CFP: The Role of Anthropology in Improving Services for Children and Families

SPECIAL ISSUE
Annals of Anthropological Practice
The Role of Anthropology in Improving Services for Children and Families

Cecilia Vindrola-Padros, Department of Applied Health Research, University College London, London, UK
Anne E. Pfister, Department of Applied Anthropology, University of South Florida, Tampa, Florida, USA
Ginger A. Johnson, Anthrologica, Oxford, UK

“The richness in family studies over the next decade, we believe, will come from considering the diversity of family forms -different ethnic groups and cultures, different stages of family life, different historical cohorts- as men and women attempt to raise their sons and daughters.” -Cowan et al. 2014:xi

Over the past few decades, there have been important theoretical and methodological transformations in the ways we look at family dynamics; changes that have informed family policy and practice. The provision of family services has shifted to a more holistic, integrative, and complex view of the family (Bogenschneider and Corbett 2010). A wide diversity of family models have been integrated into policy designs and differences created by gender, class and ethnicity are considered in the adaptation of service delivery programs (Ostner 2010). Multi-agency approaches are implemented to provide families with simultaneous access to different types of services such as health, education, disability, and social services in order to guarantee integral support (Maattaa and Uusiautti 2012). Multiple family members are engaged in interventions to recognize internal power differentials and ensure issues are addressed from multiple viewpoints. Family needs are understood to be fluid as family members move across different contexts, locations and stages of life (Maattaa and Uusiautti 2012).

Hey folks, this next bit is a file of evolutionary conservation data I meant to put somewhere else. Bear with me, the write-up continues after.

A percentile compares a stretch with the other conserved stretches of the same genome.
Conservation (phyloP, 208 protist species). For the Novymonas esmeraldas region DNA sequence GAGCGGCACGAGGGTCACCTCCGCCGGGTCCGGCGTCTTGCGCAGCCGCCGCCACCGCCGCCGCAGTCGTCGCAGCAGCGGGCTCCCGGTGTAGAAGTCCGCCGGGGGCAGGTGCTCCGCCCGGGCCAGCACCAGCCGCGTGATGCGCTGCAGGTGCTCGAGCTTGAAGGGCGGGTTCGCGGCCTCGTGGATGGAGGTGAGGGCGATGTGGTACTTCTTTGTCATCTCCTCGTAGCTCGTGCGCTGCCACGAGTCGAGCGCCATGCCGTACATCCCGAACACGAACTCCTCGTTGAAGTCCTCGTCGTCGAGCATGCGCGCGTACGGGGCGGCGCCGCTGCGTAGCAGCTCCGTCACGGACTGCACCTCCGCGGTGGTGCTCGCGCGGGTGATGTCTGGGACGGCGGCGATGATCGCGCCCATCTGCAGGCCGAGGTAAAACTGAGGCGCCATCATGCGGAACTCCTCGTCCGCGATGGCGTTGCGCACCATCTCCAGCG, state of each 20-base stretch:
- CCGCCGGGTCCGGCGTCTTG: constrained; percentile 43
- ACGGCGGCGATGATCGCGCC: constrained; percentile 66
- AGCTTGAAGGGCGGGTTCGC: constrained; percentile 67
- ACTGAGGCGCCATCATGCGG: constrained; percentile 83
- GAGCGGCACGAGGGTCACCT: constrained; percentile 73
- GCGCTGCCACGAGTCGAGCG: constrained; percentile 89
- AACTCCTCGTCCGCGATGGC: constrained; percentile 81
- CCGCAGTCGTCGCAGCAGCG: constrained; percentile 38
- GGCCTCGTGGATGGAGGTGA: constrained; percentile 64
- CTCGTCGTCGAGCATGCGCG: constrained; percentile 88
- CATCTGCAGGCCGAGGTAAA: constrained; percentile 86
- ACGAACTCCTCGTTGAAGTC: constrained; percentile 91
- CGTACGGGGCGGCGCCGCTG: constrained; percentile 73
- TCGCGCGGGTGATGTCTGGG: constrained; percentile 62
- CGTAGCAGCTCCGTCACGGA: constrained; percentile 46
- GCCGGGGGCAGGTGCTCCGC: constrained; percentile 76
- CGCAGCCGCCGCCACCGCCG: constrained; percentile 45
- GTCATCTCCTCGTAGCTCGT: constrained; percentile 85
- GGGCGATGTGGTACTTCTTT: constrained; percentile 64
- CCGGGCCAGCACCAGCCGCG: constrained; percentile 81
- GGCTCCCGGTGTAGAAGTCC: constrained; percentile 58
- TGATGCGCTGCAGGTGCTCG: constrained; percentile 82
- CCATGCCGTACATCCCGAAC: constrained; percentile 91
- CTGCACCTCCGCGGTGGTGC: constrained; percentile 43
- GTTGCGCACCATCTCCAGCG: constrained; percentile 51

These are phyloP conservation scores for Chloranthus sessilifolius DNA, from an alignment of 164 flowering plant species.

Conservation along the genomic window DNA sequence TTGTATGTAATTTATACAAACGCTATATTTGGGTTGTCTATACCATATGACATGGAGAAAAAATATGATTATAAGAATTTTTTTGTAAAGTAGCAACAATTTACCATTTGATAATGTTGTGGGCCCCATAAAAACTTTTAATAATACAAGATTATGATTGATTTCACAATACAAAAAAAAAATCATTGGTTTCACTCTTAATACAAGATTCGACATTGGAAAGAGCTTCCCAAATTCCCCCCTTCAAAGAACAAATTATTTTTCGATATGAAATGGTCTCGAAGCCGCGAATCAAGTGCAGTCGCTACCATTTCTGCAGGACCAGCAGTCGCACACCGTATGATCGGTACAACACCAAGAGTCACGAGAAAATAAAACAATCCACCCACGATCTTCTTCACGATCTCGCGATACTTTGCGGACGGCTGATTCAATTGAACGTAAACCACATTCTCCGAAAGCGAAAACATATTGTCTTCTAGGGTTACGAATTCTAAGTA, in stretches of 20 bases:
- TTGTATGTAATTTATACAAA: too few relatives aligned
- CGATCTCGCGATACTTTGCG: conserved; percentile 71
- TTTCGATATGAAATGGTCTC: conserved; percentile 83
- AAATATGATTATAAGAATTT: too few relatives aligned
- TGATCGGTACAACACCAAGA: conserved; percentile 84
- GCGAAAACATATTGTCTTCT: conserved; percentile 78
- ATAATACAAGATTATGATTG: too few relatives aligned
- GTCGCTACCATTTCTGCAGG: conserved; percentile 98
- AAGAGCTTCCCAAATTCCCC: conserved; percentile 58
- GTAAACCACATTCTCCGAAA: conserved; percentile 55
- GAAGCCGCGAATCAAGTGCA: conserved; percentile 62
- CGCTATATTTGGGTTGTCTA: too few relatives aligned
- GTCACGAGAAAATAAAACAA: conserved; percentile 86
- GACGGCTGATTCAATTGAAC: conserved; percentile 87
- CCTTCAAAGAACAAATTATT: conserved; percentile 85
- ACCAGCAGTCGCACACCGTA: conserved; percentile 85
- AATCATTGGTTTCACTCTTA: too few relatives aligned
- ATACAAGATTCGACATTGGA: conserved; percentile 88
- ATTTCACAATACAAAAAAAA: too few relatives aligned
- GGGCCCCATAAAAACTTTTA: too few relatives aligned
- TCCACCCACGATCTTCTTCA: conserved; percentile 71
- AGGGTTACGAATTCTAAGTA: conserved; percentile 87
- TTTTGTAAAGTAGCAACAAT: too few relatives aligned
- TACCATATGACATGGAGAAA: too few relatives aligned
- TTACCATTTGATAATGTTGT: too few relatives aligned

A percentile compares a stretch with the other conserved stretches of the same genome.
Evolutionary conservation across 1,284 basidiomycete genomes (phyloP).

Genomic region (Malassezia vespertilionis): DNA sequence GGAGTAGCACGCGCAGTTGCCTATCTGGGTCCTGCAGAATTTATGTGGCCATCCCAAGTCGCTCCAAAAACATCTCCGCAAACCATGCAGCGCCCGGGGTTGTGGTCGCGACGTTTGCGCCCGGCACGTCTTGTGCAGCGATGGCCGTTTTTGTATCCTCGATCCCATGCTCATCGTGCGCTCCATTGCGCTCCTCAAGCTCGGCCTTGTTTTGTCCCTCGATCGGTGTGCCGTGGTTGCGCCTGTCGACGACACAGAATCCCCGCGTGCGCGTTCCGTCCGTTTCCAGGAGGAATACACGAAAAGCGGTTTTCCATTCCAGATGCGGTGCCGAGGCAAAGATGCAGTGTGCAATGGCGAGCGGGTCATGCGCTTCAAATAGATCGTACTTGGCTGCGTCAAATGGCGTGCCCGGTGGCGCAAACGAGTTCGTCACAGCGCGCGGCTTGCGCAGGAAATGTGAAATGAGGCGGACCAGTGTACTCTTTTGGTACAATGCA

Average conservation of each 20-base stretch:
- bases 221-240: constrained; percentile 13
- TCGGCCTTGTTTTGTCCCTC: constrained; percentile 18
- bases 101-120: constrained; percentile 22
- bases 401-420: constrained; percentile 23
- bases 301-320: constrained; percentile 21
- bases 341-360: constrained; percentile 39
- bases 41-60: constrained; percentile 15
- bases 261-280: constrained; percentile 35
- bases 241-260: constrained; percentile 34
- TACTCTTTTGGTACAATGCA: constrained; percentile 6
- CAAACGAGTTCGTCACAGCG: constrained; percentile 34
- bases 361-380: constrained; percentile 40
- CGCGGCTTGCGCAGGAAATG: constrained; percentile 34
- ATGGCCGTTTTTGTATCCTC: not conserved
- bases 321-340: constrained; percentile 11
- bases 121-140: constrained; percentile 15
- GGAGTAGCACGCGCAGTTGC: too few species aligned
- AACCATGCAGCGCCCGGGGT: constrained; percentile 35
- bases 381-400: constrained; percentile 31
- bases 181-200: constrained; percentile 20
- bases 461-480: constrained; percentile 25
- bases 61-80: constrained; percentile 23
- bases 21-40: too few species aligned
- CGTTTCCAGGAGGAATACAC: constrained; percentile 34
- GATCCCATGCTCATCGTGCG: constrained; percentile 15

Anthropologists are engaged as practitioners and applied researchers in a wide range of settings where services are provided to children and families. The skills of anthropologists have resulted in the beneficial reconfiguration of services as well as the design, implementation and evaluation of current programs within agencies tasked with providing services to families. These services include medical attention, psychological support and counselling, social, financial, and educational services. Different models of applied anthropology are utilized by researchers to tailor services to users’ needs, reduce expenses, improve outcomes, and implement a holistic approach to service delivery.

Even though policy and practice are becoming more responsive to the everyday realities of families, applied work destined to improve services for children and families continues to face challenges (Bogenschneider 2014). The fluid and changing nature of our idea of “the family”, the wide diversity of family arrangements, and families’ movement across space (e.g., migration) and time (e.g., life-course) demand constant reconfigurations of services (Bomar 2004; Cowan et al. 2014). Work with families is dependent on the capacity to be able to deliver the same quality of services and support to all family members, thus programs must be flexible enough to adapt to the needs of individuals of different ages, gender, and occupations. Furthermore, anthropologists who work to improve service delivery to families encounter a primary challenge commonly found in applied work: how to translate the findings of research into changes in policy and practice.